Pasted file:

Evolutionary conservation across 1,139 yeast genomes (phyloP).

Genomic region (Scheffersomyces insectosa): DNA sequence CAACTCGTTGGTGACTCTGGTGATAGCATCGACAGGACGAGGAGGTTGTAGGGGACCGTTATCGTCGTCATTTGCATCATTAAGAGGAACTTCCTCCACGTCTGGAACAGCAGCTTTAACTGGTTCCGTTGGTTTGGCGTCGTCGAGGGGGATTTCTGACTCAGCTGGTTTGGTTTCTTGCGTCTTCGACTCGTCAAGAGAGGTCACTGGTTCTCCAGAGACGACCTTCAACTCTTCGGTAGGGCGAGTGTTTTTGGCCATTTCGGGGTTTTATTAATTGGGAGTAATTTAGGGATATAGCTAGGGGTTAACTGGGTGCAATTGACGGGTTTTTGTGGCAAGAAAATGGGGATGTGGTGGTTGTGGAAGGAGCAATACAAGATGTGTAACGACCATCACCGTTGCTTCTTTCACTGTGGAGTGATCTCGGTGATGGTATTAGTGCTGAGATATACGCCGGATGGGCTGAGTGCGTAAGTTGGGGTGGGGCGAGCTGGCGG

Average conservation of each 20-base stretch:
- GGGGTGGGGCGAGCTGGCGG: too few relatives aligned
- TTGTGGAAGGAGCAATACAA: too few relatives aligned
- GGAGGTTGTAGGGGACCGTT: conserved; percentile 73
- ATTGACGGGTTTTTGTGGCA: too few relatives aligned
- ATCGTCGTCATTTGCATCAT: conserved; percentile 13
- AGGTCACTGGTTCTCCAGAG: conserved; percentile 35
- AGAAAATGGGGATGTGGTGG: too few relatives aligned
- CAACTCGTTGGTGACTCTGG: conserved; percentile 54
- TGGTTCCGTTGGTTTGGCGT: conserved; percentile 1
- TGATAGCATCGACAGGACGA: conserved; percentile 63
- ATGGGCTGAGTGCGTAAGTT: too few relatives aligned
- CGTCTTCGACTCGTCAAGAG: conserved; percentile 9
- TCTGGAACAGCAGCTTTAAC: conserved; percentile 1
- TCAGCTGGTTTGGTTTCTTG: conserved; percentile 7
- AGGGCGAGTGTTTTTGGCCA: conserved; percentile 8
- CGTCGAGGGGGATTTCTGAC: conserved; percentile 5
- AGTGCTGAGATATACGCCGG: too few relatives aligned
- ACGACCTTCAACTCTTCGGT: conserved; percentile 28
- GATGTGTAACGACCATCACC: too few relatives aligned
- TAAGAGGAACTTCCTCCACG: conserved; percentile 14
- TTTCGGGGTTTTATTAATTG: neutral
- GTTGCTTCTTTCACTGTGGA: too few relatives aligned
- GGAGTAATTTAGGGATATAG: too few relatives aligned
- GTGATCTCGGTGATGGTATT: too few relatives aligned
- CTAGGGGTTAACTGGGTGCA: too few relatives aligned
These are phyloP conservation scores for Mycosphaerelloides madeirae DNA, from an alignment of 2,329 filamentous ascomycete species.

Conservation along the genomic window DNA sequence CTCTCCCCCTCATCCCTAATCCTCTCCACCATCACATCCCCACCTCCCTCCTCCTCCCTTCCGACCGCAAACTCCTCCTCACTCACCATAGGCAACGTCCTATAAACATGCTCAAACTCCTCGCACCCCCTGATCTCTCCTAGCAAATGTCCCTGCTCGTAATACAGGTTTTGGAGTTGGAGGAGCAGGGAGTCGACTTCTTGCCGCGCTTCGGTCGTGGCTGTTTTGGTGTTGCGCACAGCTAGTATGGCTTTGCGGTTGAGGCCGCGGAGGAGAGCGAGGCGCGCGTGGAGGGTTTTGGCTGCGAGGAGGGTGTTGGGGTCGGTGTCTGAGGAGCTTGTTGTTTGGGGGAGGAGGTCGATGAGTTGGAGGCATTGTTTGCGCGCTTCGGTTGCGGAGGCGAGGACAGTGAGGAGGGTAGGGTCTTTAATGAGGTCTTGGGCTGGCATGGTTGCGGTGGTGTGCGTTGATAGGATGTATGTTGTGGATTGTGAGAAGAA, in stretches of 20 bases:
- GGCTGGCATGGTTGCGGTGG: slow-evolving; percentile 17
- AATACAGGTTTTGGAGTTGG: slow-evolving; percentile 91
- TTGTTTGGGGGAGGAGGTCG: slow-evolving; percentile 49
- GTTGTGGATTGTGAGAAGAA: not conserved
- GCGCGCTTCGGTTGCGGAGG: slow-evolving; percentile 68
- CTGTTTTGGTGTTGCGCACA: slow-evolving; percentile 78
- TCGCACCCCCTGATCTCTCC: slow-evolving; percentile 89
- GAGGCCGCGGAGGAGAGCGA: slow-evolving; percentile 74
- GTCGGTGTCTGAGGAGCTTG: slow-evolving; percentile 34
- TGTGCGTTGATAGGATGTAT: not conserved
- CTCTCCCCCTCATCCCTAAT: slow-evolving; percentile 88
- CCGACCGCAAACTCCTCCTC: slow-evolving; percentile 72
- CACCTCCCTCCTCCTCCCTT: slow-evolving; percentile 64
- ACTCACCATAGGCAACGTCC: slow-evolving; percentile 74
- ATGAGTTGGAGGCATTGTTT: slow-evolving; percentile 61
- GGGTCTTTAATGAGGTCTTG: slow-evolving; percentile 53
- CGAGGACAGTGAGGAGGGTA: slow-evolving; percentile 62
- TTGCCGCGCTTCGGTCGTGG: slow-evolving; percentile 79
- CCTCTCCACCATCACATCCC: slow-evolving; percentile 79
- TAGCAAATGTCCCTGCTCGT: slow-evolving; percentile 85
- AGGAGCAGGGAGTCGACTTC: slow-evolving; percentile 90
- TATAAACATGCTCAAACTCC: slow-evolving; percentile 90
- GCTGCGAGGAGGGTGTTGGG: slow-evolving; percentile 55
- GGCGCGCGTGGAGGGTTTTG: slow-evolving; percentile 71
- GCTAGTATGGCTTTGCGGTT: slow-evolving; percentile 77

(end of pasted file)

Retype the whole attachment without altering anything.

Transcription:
Evolutionary conservation across 1,139 yeast genomes (phyloP).

Genomic region (Scheffersomyces insectosa): DNA sequence CAACTCGTTGGTGACTCTGGTGATAGCATCGACAGGACGAGGAGGTTGTAGGGGACCGTTATCGTCGTCATTTGCATCATTAAGAGGAACTTCCTCCACGTCTGGAACAGCAGCTTTAACTGGTTCCGTTGGTTTGGCGTCGTCGAGGGGGATTTCTGACTCAGCTGGTTTGGTTTCTTGCGTCTTCGACTCGTCAAGAGAGGTCACTGGTTCTCCAGAGACGACCTTCAACTCTTCGGTAGGGCGAGTGTTTTTGGCCATTTCGGGGTTTTATTAATTGGGAGTAATTTAGGGATATAGCTAGGGGTTAACTGGGTGCAATTGACGGGTTTTTGTGGCAAGAAAATGGGGATGTGGTGGTTGTGGAAGGAGCAATACAAGATGTGTAACGACCATCACCGTTGCTTCTTTCACTGTGGAGTGATCTCGGTGATGGTATTAGTGCTGAGATATACGCCGGATGGGCTGAGTGCGTAAGTTGGGGTGGGGCGAGCTGGCGG

Average conservation of each 20-base stretch:
- GGGGTGGGGCGAGCTGGCGG: too few relatives aligned
- TTGTGGAAGGAGCAATACAA: too few relatives aligned
- GGAGGTTGTAGGGGACCGTT: conserved; percentile 73
- ATTGACGGGTTTTTGTGGCA: too few relatives aligned
- ATCGTCGTCATTTGCATCAT: conserved; percentile 13
- AGGTCACTGGTTCTCCAGAG: conserved; percentile 35
- AGAAAATGGGGATGTGGTGG: too few relatives aligned
- CAACTCGTTGGTGACTCTGG: conserved; percentile 54
- TGGTTCCGTTGGTTTGGCGT: conserved; percentile 1
- TGATAGCATCGACAGGACGA: conserved; percentile 63
- ATGGGCTGAGTGCGTAAGTT: too few relatives aligned
- CGTCTTCGACTCGTCAAGAG: conserved; percentile 9
- TCTGGAACAGCAGCTTTAAC: conserved; percentile 1
- TCAGCTGGTTTGGTTTCTTG: conserved; percentile 7
- AGGGCGAGTGTTTTTGGCCA: conserved; percentile 8
- CGTCGAGGGGGATTTCTGAC: conserved; percentile 5
- AGTGCTGAGATATACGCCGG: too few relatives aligned
- ACGACCTTCAACTCTTCGGT: conserved; percentile 28
- GATGTGTAACGACCATCACC: too few relatives aligned
- TAAGAGGAACTTCCTCCACG: conserved; percentile 14
- TTTCGGGGTTTTATTAATTG: neutral
- GTTGCTTCTTTCACTGTGGA: too few relatives aligned
- GGAGTAATTTAGGGATATAG: too few relatives aligned
- GTGATCTCGGTGATGGTATT: too few relatives aligned
- CTAGGGGTTAACTGGGTGCA: too few relatives aligned
These are phyloP conservation scores for Mycosphaerelloides madeirae DNA, from an alignment of 2,329 filamentous ascomycete species.

Conservation along the genomic window DNA sequence CTCTCCCCCTCATCCCTAATCCTCTCCACCATCACATCCCCACCTCCCTCCTCCTCCCTTCCGACCGCAAACTCCTCCTCACTCACCATAGGCAACGTCCTATAAACATGCTCAAACTCCTCGCACCCCCTGATCTCTCCTAGCAAATGTCCCTGCTCGTAATACAGGTTTTGGAGTTGGAGGAGCAGGGAGTCGACTTCTTGCCGCGCTTCGGTCGTGGCTGTTTTGGTGTTGCGCACAGCTAGTATGGCTTTGCGGTTGAGGCCGCGGAGGAGAGCGAGGCGCGCGTGGAGGGTTTTGGCTGCGAGGAGGGTGTTGGGGTCGGTGTCTGAGGAGCTTGTTGTTTGGGGGAGGAGGTCGATGAGTTGGAGGCATTGTTTGCGCGCTTCGGTTGCGGAGGCGAGGACAGTGAGGAGGGTAGGGTCTTTAATGAGGTCTTGGGCTGGCATGGTTGCGGTGGTGTGCGTTGATAGGATGTATGTTGTGGATTGTGAGAAGAA, in stretches of 20 bases:
- GGCTGGCATGGTTGCGGTGG: slow-evolving; percentile 17
- AATACAGGTTTTGGAGTTGG: slow-evolving; percentile 91
- TTGTTTGGGGGAGGAGGTCG: slow-evolving; percentile 49
- GTTGTGGATTGTGAGAAGAA: not conserved
- GCGCGCTTCGGTTGCGGAGG: slow-evolving; percentile 68
- CTGTTTTGGTGTTGCGCACA: slow-evolving; percentile 78
- TCGCACCCCCTGATCTCTCC: slow-evolving; percentile 89
- GAGGCCGCGGAGGAGAGCGA: slow-evolving; percentile 74
- GTCGGTGTCTGAGGAGCTTG: slow-evolving; percentile 34
- TGTGCGTTGATAGGATGTAT: not conserved
- CTCTCCCCCTCATCCCTAAT: slow-evolving; percentile 88
- CCGACCGCAAACTCCTCCTC: slow-evolving; percentile 72
- CACCTCCCTCCTCCTCCCTT: slow-evolving; percentile 64
- ACTCACCATAGGCAACGTCC: slow-evolving; percentile 74
- ATGAGTTGGAGGCATTGTTT: slow-evolving; percentile 61
- GGGTCTTTAATGAGGTCTTG: slow-evolving; percentile 53
- CGAGGACAGTGAGGAGGGTA: slow-evolving; percentile 62
- TTGCCGCGCTTCGGTCGTGG: slow-evolving; percentile 79
- CCTCTCCACCATCACATCCC: slow-evolving; percentile 79
- TAGCAAATGTCCCTGCTCGT: slow-evolving; percentile 85
- AGGAGCAGGGAGTCGACTTC: slow-evolving; percentile 90
- TATAAACATGCTCAAACTCC: slow-evolving; percentile 90
- GCTGCGAGGAGGGTGTTGGG: slow-evolving; percentile 55
- GGCGCGCGTGGAGGGTTTTG: slow-evolving; percentile 71
- GCTAGTATGGCTTTGCGGTT: slow-evolving; percentile 77